In the summer of 2006, I went to live with my grandmother, Esther, in the Bronx while I had an internship in nearby Manhattan. She and I had always been close, but these three months solidified our connection. She taught me how to navigate New York public transit and thorny college friendships. I taught her how to navigate AOL and countless cable channels. She learned to respect my morning quiet time, and I learned to appreciate her chatty every time.
Our closeness continued over the next 15 years, and then in March of 2020, the pandemic took our relationship to a new level. While I couldn't see her in person, I called every single day, and these conversations quickly became variations on a theme: shared complaints about the isolation, uncertainty and boredom relating to this new COVID era.
Sometimes our talks turned existential, where she would question the meaning of her life, at this moment, as a 91-year-old woman. In her mind, she was spending her limited savings on rent for a studio apartment in a retirement community where, because of the threat of the virus, her daily activities now consisted of eating three lukewarm meals in her apartment and taking two outdoor masked walks—alone.
The one new skill she learned during these months was how to Zoom—kind of. On most Sunday mornings, our extended family assembled online for a video chat. Fifteen minutes prior to each call, I would phone her and talk her through the painstaking steps that I hadn’t even realized were steps: find email with Zoom instructions, click on blue hyperlink, click Join Video and Join with Computer Audio, adjust laptop screen to see head (and not forehead).
Once her Zoom box came on the screen, though, it was entirely worth the pre-call agita. We were able to see Esther’s face, and more importantly she was able to see ours. We updated each other on our COVID lives (eat, work from home, walk, watch TV, sleep, repeat) and we commiserated about our slow-passing days and collective concern about the future of our world.
‘Zoom calls were hardly sufficient for Esther’s extroverted spirit, and she grew increasingly unhappy and disoriented.’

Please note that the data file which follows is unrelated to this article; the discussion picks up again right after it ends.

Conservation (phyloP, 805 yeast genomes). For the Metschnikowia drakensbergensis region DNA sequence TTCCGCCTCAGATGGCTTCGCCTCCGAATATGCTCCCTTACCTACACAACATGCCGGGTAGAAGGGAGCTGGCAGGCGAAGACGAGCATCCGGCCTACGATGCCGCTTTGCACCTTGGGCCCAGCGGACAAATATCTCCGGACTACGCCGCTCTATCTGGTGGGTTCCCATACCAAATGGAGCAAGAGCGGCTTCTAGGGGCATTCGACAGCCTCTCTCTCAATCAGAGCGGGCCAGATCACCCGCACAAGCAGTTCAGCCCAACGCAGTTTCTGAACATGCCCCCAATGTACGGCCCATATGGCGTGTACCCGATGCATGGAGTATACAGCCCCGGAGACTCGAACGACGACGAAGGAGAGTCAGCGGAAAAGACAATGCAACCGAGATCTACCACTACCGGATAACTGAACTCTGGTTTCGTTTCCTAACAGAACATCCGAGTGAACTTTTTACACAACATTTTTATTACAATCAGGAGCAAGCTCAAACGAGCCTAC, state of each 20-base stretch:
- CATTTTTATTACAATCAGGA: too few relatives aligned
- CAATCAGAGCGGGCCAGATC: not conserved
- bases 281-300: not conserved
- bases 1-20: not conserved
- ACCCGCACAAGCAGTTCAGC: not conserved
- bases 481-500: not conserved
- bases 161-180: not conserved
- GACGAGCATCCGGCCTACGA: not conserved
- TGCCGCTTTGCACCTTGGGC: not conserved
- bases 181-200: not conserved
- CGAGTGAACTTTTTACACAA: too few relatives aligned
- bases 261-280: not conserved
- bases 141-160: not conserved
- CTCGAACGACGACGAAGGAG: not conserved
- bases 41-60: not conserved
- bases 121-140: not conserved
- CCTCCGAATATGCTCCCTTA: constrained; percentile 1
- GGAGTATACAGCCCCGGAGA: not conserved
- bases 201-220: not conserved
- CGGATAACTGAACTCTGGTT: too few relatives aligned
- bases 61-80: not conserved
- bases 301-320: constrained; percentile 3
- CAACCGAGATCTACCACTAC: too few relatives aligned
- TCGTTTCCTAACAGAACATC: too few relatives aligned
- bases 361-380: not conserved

But these Zoom calls were hardly sufficient for Esther’s extroverted spirit, and she grew increasingly unhappy and disoriented with the social isolation from her family and friends. When it became clear that New York State regulations were not going to allow on-site visits in the near future, we took matters into our own hands. We negotiated with the residential staff to take Esther out for a family weekend at my parents’ nearby home and, provided that she return with a negative PCR test, no further quarantine would be needed.
My parents, aunt, sister and I eagerly awaited her arrival, but it was clear from the moment she walked through the door that this was not the same Esther we knew. She was slow, fragile and quiet of voice. A simple walk around the block required multiple breaks. And the next morning, she was unable—or unwilling—to rise from bed.
The fear, loneliness and inactivity brought on by the pandemic had essentially stripped her of her will to live and some combination of her body, mind and spirit began to wither. She lay there, vacillating between closed and open eyes, sleeping and lost in thought. We watched, bewildered, as her physical strength and interest in communicating with us waned. Yet in the moments when she was alert, she seemed relaxed and peaceful, and spoke about feeling ready, even eager, to die. She would look up at us and say, in a flash of dark humor, “Why is this taking so long?!”
The hospice agency referred by Esther’s long-time primary care provider informed us about what to expect during the dying process. They then guided us in how to keep her most comfortable at home through each evolving stage. With their skilled support, we tenderly cared for her over the next week as her body slowly shut down. When her breathing and heartbeat finally became imperceptible, we knew that her wish had been fulfilled.
We each had one last private moment with her, and then watched with a mix of deep sadness and relief as her body was gently carried away. She had completed the hard work of dying, and now we had to begin the hard work of mourning.
We planned another Zoom call for the following week, on what would have been her 92nd birthday. Fifteen minutes before the scheduled hour, I reached for my phone out of habit, only to realize that there was no one who needed computer coaching on the other end. My grandma—on her own terms—had already selected “Leave Meeting.”
Elana Kieffer directs the Center for Healthy Aging at The New York Academy of Medicine.
Photo: Elana Kieffer, right, with her grandmother in white and other relatives.